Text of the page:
Did atheist N. Korea's leaders really say they'll "pray" for Kim Jong-il?

Why have his successors called for three minutes of prayer at the end of his official mourning period?

BY: Rob Kerby

 

Continued from page 6

Kim Il Sung and Kim Jong Il, you will not be killed.’

“None of the five said a word. Some of the fellow parishioners assembled to watch the execution cried, screamed out, or fainted when the [leaders] were crushed beneath the steamroller.

“Interviewee 17 thought, at the time, that these church people were crazy. He thought then that religion was an ‘opiate,’ and it was stupid for them to give up their lives for religion. He heard from the soldiers who took away the other twenty prisoners that they were being sent to a prison camp. He sketched from memory a diagram of the execution scene.

The late Kim Jong-il with party officials

Open Doors is calling for prayer for the country and the suffering Christians who live there.

“Today marks a significant day in North Korean history,” said Open Doors USA President Dr. Carl Moeller. “Though this brutal dictator, who was responsible for so many atrocities, has died, the future is still unknown. Some speculate that his son Kim Jong-un will be just as cruel to all dissenters. Others suggest that he may be more lenient. We simply do not know the future of North Korea, but God does.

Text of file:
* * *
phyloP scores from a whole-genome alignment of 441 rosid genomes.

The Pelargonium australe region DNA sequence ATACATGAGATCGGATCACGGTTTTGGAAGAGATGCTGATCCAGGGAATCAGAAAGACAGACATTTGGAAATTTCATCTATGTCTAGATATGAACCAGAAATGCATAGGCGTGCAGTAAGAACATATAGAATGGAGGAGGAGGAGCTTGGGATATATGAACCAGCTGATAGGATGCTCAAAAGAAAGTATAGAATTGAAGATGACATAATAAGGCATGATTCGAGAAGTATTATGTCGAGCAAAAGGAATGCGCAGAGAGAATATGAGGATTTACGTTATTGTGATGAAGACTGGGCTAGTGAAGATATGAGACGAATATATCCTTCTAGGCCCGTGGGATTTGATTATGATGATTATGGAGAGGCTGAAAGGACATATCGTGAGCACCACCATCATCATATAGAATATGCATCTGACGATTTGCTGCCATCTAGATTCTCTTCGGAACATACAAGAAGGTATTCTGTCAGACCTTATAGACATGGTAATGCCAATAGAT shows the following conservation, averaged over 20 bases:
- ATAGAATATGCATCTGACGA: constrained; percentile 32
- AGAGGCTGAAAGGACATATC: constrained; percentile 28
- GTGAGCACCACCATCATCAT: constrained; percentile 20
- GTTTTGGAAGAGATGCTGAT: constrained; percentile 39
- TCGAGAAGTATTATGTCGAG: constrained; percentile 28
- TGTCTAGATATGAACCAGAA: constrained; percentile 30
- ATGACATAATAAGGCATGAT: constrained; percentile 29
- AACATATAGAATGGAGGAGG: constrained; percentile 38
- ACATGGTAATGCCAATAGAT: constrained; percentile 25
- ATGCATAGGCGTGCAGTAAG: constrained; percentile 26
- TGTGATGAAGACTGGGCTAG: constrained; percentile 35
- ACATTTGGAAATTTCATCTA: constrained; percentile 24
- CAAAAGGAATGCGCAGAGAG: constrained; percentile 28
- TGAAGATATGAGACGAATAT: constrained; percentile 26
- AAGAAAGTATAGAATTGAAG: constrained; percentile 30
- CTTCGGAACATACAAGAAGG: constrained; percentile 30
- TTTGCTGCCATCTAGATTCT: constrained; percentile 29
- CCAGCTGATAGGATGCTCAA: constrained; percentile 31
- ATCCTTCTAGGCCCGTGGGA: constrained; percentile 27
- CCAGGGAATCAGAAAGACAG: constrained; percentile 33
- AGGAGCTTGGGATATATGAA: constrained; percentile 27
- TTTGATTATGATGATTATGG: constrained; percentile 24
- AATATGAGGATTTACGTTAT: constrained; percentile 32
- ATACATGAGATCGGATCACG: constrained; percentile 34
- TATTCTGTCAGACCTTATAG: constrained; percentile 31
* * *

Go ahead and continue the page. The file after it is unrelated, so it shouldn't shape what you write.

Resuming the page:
“This is why it is vital that Christians around the world pray for North Korea during this transitional time. Pray especially for the brave Christians inside North Korea. They are fearful that they might face even more suffering. People are starving to death. The people of North Korea are living a nightmare that never ends.

“In North Korea, any form of worship to anyone other than the Great Leader (Kim Il-Sung) and the Dear Leader (Kim Jong-Il) is seen as treason. North Korean Christians are often arrested, tortured or even killed for their faith in Jesus Christ.”

Moeller quoted an Open Doors source inside North Korea, who he only identified as “Simon.”

“It is very unlikely that there will be any policy changes,” says Simon. “In fact, since Kim Jong-un came closer to the helm, North Korea has stepped up its attempts to uncover any religious activities. There have been more house raids, more spies trained to infiltrate religious and human rights networks and one South Korean Christian who was murdered in China because he helped refugees.

“Christians fear what Kim Jong-Un is capable of doing.”

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